• Hugh Akston||

    How long do we think it's going to be before the Federal Government starts to buy unoccupied homes in order to drive the supply down and prices up?

  • hurly buehrle||

    I think Vegas has the over/under at about 6 days.

  • hurly buehrle||

    I think Vegas has the over/under at about 6 days.

  • Brett L||

    I thought they already tried that in Detroit... Not that Detroit's results are in any way applicable to the rest of the world. I think the houses may have had more value as salvage than dwellings.

  • ||

    How long do we think it's going to be before the Federal Government starts to buy unoccupied homes in order to drive the supply down and prices up?

    Maybe they'll provide refundable tax credits to ADM to buy houses, demolish them, and plant corn for ethanol on the sites.

    Everybody's a winnah!!!1

  • Bill||

    They could pay people to demolish them which would lower unemployment and provide a stimulus to the economy.

    This in turn would create a demand for new houses which would turn the whole housing market around and in turn provide jobs for all the people in home construction and realty, etc.

    Problem solved.

  • ||

    Cut everybody else's welfare, but not mine.

  • brec||

    "And here am me ..." (Start of 2nd para.)

    Can anyone enlighten me as to the appeal of baby talk in a piece such as this?

  • Glen Quagmire||

    You must be THIS beautiful to ride the Quagmire! All right!

  • Max||

    "It will take more than doing nothing...."

    How about writing nothing? Couldn't hurt. Give the old brain a rest, Tim.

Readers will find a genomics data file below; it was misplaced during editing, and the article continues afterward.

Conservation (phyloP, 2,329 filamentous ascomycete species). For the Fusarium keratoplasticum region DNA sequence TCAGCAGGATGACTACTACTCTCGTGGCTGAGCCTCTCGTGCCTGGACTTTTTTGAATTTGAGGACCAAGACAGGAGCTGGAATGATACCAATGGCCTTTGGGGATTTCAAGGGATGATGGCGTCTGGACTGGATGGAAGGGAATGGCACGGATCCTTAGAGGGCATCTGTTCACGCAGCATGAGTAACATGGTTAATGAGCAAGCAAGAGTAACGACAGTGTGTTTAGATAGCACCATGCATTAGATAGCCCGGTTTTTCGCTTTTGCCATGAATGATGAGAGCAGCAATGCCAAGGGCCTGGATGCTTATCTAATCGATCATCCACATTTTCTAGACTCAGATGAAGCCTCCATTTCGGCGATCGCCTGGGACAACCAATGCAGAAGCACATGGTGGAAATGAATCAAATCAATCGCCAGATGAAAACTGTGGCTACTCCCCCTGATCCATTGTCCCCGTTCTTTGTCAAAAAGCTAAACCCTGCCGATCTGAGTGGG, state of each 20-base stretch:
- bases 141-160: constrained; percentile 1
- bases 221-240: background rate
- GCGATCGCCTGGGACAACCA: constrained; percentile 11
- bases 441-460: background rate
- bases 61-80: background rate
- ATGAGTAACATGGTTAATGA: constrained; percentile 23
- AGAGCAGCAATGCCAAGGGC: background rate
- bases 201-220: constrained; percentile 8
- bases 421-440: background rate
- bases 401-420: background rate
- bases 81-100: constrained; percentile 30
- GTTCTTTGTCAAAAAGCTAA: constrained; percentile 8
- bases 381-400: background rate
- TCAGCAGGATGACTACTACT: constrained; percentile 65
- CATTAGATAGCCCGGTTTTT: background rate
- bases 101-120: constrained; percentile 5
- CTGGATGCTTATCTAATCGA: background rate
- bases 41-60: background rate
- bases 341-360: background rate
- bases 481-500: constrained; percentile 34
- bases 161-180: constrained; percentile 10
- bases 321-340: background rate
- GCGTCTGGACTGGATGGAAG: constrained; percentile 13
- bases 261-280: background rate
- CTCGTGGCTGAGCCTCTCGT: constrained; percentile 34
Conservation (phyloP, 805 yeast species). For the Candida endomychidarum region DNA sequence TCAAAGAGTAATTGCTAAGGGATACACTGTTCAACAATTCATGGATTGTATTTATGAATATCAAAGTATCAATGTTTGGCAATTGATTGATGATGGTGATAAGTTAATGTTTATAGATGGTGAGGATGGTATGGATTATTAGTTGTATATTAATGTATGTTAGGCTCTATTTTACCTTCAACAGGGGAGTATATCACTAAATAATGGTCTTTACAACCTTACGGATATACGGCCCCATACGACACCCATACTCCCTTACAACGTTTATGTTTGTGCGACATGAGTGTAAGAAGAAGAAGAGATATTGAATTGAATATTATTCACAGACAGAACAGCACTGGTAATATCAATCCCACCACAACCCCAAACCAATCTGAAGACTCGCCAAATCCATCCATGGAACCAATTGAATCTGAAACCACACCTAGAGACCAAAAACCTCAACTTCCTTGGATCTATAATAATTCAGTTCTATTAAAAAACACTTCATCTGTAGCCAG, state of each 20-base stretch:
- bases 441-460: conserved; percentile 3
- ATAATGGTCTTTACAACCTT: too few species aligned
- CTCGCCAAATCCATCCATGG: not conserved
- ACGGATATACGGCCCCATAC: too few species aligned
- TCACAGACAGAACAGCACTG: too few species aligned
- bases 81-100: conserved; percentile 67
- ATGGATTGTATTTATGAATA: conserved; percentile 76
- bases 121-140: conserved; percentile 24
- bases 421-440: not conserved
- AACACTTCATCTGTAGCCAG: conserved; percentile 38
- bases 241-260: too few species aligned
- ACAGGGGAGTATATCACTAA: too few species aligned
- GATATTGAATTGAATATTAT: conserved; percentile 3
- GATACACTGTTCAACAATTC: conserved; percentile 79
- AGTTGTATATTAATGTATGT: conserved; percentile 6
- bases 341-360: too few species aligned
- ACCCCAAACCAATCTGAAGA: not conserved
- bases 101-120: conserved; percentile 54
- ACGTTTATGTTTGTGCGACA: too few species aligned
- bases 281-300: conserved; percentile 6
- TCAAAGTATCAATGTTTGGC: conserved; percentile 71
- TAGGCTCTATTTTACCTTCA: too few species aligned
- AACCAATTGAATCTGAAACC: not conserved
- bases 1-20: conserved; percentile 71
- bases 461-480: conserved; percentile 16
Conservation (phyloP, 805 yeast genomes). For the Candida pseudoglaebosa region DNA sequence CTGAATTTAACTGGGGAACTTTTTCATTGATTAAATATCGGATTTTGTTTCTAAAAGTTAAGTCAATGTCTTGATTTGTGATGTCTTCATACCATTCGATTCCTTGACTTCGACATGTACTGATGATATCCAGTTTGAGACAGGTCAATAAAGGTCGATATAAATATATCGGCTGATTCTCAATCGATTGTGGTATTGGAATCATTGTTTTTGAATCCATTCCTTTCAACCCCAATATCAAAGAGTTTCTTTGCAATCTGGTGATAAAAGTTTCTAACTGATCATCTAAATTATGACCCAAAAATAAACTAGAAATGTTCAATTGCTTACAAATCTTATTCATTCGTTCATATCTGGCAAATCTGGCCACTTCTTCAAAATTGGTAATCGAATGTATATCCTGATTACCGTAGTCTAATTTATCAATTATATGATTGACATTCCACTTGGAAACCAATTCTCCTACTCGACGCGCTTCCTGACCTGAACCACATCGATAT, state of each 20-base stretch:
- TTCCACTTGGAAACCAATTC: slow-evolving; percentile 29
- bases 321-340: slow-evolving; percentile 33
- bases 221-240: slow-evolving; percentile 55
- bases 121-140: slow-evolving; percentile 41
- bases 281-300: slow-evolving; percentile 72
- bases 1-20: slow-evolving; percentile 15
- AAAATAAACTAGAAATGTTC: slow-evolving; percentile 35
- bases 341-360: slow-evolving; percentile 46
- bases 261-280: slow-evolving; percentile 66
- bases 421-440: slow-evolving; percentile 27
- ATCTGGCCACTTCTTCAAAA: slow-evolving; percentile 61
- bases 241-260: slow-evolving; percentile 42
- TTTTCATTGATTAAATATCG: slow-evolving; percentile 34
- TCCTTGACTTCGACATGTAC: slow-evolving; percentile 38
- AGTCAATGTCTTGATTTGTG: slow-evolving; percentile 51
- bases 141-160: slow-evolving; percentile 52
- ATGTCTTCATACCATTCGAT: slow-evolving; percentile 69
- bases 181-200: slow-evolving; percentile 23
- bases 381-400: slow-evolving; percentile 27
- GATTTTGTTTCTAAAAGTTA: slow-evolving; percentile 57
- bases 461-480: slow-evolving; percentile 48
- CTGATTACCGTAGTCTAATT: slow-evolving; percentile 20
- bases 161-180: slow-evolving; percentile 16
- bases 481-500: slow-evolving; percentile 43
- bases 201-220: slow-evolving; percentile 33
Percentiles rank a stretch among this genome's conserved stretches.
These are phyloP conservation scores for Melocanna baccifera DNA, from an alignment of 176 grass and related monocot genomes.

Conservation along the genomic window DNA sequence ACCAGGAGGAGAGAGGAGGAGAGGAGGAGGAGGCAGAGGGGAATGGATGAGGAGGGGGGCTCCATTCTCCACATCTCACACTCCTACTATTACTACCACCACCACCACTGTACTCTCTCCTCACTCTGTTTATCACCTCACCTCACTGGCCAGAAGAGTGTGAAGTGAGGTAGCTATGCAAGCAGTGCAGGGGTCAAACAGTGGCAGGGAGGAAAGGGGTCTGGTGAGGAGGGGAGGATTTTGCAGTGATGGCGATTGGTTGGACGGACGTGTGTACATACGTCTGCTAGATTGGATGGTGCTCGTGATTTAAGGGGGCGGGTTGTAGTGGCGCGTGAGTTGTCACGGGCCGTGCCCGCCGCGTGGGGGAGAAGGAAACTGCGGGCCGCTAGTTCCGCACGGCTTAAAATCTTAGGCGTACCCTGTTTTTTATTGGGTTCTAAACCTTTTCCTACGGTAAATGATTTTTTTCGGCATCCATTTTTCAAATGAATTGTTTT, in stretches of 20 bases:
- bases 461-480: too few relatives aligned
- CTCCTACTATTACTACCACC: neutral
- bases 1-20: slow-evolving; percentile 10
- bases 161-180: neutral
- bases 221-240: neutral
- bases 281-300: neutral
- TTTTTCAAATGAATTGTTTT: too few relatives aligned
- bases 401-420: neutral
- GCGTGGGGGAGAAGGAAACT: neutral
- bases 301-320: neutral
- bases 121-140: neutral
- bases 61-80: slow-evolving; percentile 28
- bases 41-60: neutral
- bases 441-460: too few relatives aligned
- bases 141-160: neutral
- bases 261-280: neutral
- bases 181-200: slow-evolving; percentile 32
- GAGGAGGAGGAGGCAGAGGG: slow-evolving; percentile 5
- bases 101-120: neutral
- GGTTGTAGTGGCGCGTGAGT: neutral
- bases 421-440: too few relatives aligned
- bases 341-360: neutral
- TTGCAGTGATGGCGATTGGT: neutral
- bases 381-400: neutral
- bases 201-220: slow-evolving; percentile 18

• Max's Mom||

    Max, stop pestering these people. Come up from the basement and lick Mommy's cunny. It always makes you feel better.

  • Your President||

    Remember, kids... none of this is the fault of My Party. Our hands are clean.

  • rhea||

    Let’s face it; the American government does not have the political will to be honest with the American people about our financial condition. The politicians will most likely take the easy way out by printing us into hyper-inflation rather than admit their folly and take the responsible action of implementing Greek-style austerity. Either way, it's not going to be pretty. Expect major social upheaval and unrest throughout the country, if not outright anarchy. At the very least, I expect we'll start seeing some European traditions such as general strikes that will be very disruptive to daily life.

    We help Americans move to Asia for jobs and prosperity. Learn more at http://www.pathtoasia.com

  • Alice Bowie||

    I agree with you.

    However, we DON'T need to have Civil unrest or anarchy.

    If we do nothing, and let people be foreclosed on and let them find a home that they can afford. HOWEVER, if they cannot find a Job or an Apartment because of BAD CREDIT, you can COUNT on civil unrest. Foreclosures should be kept off the credit report or a regulation has to be put in place to protect these people...Unless we are willing to live with Civi unrest.

    The other thing one can do is LOWER priciple value owed on Mortgages. This will allow the current buyer to purchase a home at fair-market value. This will screw the investor. However, the investor is already screwed.

  • ||

    Funny that the Amityville house picture is used.

    http://thecelebritycafe.com/fe.....05-26-2010

  • دردشة||

    thanks